It seemed like Levi had just been flown in so I want to give him as much slack as possible especially since he didn’t have any at all in his pants.
Spire Conference - Pre Conference - RePOSITION - David Vaughn, speaker
The first note I have written is “What is this guy selling?”
Probably not the best way to start the show. I had the feeling I was being sold something from the very beginning. This feeling continued throughout the convention and I get it. The stuff they are promoting are helpful tools that have been successfully used in a variety of ministries but that isn’t the reason I left my family for a week, placed strain on my wife, and got behind in my regular weekly duties. I came to the Spire Conference to answer one simple question, “Should I continue to think of myself as a part of the Stone Campbell Movement?”
It’s the wrong question for Spire. In fact they didn’t seem to care about that at all.
What they did care about was church leadership. The following is based on my notes.
Leadership in the church can be fun. It can be work. It can be war. David Vaughn, the first speaker pointed this out. Justin, my best friend, said he came off as a jerk. I didn’t pick up on that. I thought he was using dry humor to emphasize some of the mistakes he made in leadership. Those words though... fun, work, war... they all resonated with me. I’ve had all three.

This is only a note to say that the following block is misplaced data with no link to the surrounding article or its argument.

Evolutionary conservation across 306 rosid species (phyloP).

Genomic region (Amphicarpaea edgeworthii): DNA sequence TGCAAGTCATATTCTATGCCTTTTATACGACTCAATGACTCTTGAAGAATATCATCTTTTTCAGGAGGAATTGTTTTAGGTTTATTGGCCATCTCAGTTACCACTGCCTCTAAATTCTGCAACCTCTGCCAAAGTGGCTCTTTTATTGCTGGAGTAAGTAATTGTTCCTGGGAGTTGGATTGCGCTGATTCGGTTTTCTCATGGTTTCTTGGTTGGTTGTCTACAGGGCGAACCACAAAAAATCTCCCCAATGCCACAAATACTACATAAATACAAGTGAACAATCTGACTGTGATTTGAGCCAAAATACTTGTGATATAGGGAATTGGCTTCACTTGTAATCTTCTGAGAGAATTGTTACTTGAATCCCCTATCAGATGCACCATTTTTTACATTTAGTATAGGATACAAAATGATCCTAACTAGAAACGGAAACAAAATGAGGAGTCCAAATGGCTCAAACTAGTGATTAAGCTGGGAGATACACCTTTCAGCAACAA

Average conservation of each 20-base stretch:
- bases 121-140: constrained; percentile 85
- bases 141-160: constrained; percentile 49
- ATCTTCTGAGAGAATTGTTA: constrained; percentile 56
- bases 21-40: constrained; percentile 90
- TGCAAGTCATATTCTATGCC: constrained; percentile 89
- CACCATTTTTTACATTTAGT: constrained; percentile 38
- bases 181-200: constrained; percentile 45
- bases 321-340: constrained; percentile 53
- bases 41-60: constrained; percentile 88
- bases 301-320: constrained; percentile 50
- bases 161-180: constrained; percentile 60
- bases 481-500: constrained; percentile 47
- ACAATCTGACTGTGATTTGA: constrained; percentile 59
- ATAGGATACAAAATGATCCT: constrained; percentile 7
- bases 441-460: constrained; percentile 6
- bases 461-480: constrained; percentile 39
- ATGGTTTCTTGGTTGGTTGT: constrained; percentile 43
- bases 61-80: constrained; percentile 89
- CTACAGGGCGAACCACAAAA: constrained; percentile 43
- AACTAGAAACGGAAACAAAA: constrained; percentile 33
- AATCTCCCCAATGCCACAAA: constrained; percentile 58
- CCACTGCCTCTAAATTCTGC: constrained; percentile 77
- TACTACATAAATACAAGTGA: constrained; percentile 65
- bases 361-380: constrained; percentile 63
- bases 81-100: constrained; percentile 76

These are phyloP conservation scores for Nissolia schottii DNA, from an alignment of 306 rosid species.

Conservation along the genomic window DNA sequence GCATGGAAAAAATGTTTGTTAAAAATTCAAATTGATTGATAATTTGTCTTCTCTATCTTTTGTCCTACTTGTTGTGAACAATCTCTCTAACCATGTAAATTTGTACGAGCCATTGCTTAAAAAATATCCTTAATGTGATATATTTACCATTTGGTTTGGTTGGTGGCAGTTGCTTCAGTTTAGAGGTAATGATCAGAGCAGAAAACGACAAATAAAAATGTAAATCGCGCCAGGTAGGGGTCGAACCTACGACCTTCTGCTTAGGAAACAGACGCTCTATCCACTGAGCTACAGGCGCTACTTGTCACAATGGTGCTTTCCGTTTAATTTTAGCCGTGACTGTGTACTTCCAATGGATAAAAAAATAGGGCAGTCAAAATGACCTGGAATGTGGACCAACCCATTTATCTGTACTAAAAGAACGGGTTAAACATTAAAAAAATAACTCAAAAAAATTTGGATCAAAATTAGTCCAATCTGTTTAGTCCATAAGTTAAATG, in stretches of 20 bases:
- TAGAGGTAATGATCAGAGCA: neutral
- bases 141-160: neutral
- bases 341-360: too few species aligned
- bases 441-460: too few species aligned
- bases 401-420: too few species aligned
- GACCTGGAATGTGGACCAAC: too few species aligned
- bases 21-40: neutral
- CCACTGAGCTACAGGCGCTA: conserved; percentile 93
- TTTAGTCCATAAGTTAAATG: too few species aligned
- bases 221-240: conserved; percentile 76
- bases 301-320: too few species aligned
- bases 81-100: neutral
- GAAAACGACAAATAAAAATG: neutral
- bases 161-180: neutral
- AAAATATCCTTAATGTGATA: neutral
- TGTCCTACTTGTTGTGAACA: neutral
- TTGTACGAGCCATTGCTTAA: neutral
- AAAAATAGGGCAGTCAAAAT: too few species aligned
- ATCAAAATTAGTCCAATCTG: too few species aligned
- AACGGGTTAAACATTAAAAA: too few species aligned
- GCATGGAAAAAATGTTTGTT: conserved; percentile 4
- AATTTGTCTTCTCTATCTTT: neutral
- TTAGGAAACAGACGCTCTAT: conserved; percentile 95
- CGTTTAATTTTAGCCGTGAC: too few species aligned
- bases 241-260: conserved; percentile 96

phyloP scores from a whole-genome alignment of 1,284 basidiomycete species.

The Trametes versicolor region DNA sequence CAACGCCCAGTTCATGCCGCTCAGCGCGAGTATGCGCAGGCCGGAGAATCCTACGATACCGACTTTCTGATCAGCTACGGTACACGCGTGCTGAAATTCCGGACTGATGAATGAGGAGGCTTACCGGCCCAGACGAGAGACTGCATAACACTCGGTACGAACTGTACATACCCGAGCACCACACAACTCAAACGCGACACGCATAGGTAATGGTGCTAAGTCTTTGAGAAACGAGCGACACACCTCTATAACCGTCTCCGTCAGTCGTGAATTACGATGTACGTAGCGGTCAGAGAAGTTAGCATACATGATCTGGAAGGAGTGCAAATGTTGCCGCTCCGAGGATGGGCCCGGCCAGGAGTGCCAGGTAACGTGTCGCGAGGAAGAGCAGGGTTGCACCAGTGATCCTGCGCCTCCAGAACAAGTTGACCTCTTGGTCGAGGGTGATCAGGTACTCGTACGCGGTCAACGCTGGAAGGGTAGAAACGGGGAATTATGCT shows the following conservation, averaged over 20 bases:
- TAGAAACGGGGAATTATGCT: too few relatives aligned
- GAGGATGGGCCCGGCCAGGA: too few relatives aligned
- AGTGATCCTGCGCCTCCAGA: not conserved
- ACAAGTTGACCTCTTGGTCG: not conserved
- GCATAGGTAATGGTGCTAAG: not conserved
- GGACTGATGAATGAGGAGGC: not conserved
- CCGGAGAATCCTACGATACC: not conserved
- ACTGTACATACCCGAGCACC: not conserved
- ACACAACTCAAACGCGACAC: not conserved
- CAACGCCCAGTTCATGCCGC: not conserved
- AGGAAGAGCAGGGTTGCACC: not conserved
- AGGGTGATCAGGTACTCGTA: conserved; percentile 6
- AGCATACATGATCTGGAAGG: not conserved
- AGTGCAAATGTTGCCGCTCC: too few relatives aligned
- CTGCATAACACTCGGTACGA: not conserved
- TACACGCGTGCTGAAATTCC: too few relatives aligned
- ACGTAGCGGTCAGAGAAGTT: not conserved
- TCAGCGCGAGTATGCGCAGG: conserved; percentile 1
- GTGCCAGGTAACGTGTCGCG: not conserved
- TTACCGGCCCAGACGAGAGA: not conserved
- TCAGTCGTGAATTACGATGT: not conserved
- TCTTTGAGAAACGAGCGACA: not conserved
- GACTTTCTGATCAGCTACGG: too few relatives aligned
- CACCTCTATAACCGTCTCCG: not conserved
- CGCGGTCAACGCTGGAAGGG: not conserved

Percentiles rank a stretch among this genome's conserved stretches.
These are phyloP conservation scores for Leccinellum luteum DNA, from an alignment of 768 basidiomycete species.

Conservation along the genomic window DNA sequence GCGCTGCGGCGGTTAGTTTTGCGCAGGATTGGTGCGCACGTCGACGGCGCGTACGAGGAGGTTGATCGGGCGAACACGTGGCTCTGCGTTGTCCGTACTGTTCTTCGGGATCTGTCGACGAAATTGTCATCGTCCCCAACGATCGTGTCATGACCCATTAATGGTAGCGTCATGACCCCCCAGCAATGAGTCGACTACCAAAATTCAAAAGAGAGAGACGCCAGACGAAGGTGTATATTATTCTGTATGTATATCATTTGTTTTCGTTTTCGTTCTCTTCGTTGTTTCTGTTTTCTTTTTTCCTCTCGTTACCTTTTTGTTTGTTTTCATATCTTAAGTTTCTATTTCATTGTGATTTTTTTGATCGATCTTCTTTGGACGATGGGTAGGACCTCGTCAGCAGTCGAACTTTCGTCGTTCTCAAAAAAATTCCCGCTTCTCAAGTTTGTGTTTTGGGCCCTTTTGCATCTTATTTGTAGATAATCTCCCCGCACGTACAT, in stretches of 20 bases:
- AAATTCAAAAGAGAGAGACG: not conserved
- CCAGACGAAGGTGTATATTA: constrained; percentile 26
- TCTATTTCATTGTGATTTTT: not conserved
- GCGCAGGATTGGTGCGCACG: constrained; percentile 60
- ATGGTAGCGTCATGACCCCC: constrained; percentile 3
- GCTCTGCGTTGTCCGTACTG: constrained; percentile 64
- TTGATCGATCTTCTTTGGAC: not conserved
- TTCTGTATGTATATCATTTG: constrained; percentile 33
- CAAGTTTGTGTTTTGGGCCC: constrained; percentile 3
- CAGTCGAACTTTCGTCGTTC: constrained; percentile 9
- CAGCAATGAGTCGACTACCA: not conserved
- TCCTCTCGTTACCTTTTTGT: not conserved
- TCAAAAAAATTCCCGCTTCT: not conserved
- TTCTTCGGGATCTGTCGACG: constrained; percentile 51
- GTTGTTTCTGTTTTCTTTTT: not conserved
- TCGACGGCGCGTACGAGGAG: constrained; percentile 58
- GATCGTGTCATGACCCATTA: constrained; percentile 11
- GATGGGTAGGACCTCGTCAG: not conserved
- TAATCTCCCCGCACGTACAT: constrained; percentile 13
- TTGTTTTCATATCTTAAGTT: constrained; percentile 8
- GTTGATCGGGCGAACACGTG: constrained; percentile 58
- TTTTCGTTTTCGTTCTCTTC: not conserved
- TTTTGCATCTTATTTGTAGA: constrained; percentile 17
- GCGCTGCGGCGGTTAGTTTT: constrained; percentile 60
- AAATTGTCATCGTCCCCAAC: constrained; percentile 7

Vaughn suggested that church leadership today is about helping people change their attitudes in and around church.
Consumerism should be replaced with commitment. The church ought not be a place where we go to receive spiritual goods and services. Instead it is a community of people and ideas to which individuals commit themselves. When I was in seminary they were using the buzz word “relational”. The concept is sound but I still hate the word.
Religion should be replaced with relationship in transformational community. I hear this a lot. It’s a buzz phrase and should be dispensed with just as we have done with relational. (While we’re at it please stop saying “doing life”. We have a word for that - living.) I think we should be slow to abandon religion. By religion, I mean the cultic or ritualistic practiced associated with the faith. The rhythms of the liturgy are significant. They help to ground the ethereal elements of Christianity into the physical world and that is important. Simply look to the incarnation for proof.